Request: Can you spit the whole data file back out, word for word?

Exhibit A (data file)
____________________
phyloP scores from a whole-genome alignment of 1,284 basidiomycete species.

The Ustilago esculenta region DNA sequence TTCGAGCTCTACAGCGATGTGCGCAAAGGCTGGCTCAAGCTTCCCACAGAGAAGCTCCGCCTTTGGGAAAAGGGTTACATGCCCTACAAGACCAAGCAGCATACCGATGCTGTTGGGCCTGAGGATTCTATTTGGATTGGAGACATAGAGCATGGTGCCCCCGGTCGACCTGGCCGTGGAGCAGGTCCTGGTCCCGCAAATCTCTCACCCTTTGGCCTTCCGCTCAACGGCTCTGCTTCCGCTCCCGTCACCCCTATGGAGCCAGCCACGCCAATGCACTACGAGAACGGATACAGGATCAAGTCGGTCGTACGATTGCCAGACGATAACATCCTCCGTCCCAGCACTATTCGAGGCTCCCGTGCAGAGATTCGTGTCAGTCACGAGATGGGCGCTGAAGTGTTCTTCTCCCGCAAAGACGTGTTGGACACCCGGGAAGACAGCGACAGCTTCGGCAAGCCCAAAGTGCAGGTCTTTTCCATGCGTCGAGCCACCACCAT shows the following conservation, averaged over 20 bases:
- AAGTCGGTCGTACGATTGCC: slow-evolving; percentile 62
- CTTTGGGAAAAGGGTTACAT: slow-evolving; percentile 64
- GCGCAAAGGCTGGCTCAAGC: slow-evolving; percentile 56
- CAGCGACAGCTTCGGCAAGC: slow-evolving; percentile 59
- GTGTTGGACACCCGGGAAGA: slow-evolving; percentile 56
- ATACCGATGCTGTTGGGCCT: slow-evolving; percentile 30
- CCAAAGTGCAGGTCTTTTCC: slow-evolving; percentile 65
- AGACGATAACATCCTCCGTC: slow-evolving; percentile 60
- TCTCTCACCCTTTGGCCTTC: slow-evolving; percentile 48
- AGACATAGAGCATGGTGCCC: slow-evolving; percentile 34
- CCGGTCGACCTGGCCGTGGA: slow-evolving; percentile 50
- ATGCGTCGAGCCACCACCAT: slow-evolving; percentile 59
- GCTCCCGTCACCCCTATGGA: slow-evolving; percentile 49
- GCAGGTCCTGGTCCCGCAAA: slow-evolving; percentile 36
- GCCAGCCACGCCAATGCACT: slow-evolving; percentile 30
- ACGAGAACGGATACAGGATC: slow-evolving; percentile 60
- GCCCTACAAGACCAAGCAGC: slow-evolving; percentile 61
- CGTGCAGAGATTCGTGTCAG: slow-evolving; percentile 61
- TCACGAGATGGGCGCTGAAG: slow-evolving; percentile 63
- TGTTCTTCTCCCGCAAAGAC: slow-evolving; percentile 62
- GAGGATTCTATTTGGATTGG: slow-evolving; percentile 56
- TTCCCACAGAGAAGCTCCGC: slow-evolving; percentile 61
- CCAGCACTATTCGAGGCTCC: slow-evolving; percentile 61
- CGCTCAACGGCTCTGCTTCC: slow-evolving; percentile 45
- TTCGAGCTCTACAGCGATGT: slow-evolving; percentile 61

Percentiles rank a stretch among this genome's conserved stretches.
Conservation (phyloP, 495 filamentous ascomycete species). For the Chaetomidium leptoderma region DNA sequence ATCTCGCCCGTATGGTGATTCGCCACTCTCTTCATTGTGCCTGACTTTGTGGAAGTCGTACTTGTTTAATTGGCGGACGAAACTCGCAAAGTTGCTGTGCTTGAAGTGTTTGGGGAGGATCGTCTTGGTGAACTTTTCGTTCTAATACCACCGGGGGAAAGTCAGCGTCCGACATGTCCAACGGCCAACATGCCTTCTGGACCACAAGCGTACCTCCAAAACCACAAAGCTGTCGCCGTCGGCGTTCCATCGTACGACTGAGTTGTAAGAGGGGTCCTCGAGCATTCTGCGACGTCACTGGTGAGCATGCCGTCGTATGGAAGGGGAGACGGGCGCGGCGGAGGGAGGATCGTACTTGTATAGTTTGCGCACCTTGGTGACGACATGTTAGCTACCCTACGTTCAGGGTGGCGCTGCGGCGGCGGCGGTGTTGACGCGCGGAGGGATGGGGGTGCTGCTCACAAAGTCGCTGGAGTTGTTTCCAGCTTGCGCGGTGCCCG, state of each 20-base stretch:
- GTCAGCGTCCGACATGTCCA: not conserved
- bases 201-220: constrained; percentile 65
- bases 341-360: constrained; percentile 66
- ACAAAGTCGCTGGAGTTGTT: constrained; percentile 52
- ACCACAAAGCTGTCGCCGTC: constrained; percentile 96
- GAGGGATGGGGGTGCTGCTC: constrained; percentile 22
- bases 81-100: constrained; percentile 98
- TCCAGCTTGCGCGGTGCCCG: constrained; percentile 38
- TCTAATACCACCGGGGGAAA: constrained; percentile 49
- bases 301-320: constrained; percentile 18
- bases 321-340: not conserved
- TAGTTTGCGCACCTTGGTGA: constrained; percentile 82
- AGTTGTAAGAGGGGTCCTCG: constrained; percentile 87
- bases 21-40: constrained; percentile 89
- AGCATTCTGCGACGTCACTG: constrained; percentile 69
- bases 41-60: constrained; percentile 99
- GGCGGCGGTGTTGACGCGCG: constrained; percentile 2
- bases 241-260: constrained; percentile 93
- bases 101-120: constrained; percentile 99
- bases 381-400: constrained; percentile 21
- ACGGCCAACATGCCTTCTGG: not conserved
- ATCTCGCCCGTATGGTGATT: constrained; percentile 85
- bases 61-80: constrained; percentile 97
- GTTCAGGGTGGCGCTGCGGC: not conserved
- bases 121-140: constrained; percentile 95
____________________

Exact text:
phyloP scores from a whole-genome alignment of 1,284 basidiomycete species.

The Ustilago esculenta region DNA sequence TTCGAGCTCTACAGCGATGTGCGCAAAGGCTGGCTCAAGCTTCCCACAGAGAAGCTCCGCCTTTGGGAAAAGGGTTACATGCCCTACAAGACCAAGCAGCATACCGATGCTGTTGGGCCTGAGGATTCTATTTGGATTGGAGACATAGAGCATGGTGCCCCCGGTCGACCTGGCCGTGGAGCAGGTCCTGGTCCCGCAAATCTCTCACCCTTTGGCCTTCCGCTCAACGGCTCTGCTTCCGCTCCCGTCACCCCTATGGAGCCAGCCACGCCAATGCACTACGAGAACGGATACAGGATCAAGTCGGTCGTACGATTGCCAGACGATAACATCCTCCGTCCCAGCACTATTCGAGGCTCCCGTGCAGAGATTCGTGTCAGTCACGAGATGGGCGCTGAAGTGTTCTTCTCCCGCAAAGACGTGTTGGACACCCGGGAAGACAGCGACAGCTTCGGCAAGCCCAAAGTGCAGGTCTTTTCCATGCGTCGAGCCACCACCAT shows the following conservation, averaged over 20 bases:
- AAGTCGGTCGTACGATTGCC: slow-evolving; percentile 62
- CTTTGGGAAAAGGGTTACAT: slow-evolving; percentile 64
- GCGCAAAGGCTGGCTCAAGC: slow-evolving; percentile 56
- CAGCGACAGCTTCGGCAAGC: slow-evolving; percentile 59
- GTGTTGGACACCCGGGAAGA: slow-evolving; percentile 56
- ATACCGATGCTGTTGGGCCT: slow-evolving; percentile 30
- CCAAAGTGCAGGTCTTTTCC: slow-evolving; percentile 65
- AGACGATAACATCCTCCGTC: slow-evolving; percentile 60
- TCTCTCACCCTTTGGCCTTC: slow-evolving; percentile 48
- AGACATAGAGCATGGTGCCC: slow-evolving; percentile 34
- CCGGTCGACCTGGCCGTGGA: slow-evolving; percentile 50
- ATGCGTCGAGCCACCACCAT: slow-evolving; percentile 59
- GCTCCCGTCACCCCTATGGA: slow-evolving; percentile 49
- GCAGGTCCTGGTCCCGCAAA: slow-evolving; percentile 36
- GCCAGCCACGCCAATGCACT: slow-evolving; percentile 30
- ACGAGAACGGATACAGGATC: slow-evolving; percentile 60
- GCCCTACAAGACCAAGCAGC: slow-evolving; percentile 61
- CGTGCAGAGATTCGTGTCAG: slow-evolving; percentile 61
- TCACGAGATGGGCGCTGAAG: slow-evolving; percentile 63
- TGTTCTTCTCCCGCAAAGAC: slow-evolving; percentile 62
- GAGGATTCTATTTGGATTGG: slow-evolving; percentile 56
- TTCCCACAGAGAAGCTCCGC: slow-evolving; percentile 61
- CCAGCACTATTCGAGGCTCC: slow-evolving; percentile 61
- CGCTCAACGGCTCTGCTTCC: slow-evolving; percentile 45
- TTCGAGCTCTACAGCGATGT: slow-evolving; percentile 61

Percentiles rank a stretch among this genome's conserved stretches.
Conservation (phyloP, 495 filamentous ascomycete species). For the Chaetomidium leptoderma region DNA sequence ATCTCGCCCGTATGGTGATTCGCCACTCTCTTCATTGTGCCTGACTTTGTGGAAGTCGTACTTGTTTAATTGGCGGACGAAACTCGCAAAGTTGCTGTGCTTGAAGTGTTTGGGGAGGATCGTCTTGGTGAACTTTTCGTTCTAATACCACCGGGGGAAAGTCAGCGTCCGACATGTCCAACGGCCAACATGCCTTCTGGACCACAAGCGTACCTCCAAAACCACAAAGCTGTCGCCGTCGGCGTTCCATCGTACGACTGAGTTGTAAGAGGGGTCCTCGAGCATTCTGCGACGTCACTGGTGAGCATGCCGTCGTATGGAAGGGGAGACGGGCGCGGCGGAGGGAGGATCGTACTTGTATAGTTTGCGCACCTTGGTGACGACATGTTAGCTACCCTACGTTCAGGGTGGCGCTGCGGCGGCGGCGGTGTTGACGCGCGGAGGGATGGGGGTGCTGCTCACAAAGTCGCTGGAGTTGTTTCCAGCTTGCGCGGTGCCCG, state of each 20-base stretch:
- GTCAGCGTCCGACATGTCCA: not conserved
- bases 201-220: constrained; percentile 65
- bases 341-360: constrained; percentile 66
- ACAAAGTCGCTGGAGTTGTT: constrained; percentile 52
- ACCACAAAGCTGTCGCCGTC: constrained; percentile 96
- GAGGGATGGGGGTGCTGCTC: constrained; percentile 22
- bases 81-100: constrained; percentile 98
- TCCAGCTTGCGCGGTGCCCG: constrained; percentile 38
- TCTAATACCACCGGGGGAAA: constrained; percentile 49
- bases 301-320: constrained; percentile 18
- bases 321-340: not conserved
- TAGTTTGCGCACCTTGGTGA: constrained; percentile 82
- AGTTGTAAGAGGGGTCCTCG: constrained; percentile 87
- bases 21-40: constrained; percentile 89
- AGCATTCTGCGACGTCACTG: constrained; percentile 69
- bases 41-60: constrained; percentile 99
- GGCGGCGGTGTTGACGCGCG: constrained; percentile 2
- bases 241-260: constrained; percentile 93
- bases 101-120: constrained; percentile 99
- bases 381-400: constrained; percentile 21
- ACGGCCAACATGCCTTCTGG: not conserved
- ATCTCGCCCGTATGGTGATT: constrained; percentile 85
- bases 61-80: constrained; percentile 97
- GTTCAGGGTGGCGCTGCGGC: not conserved
- bases 121-140: constrained; percentile 95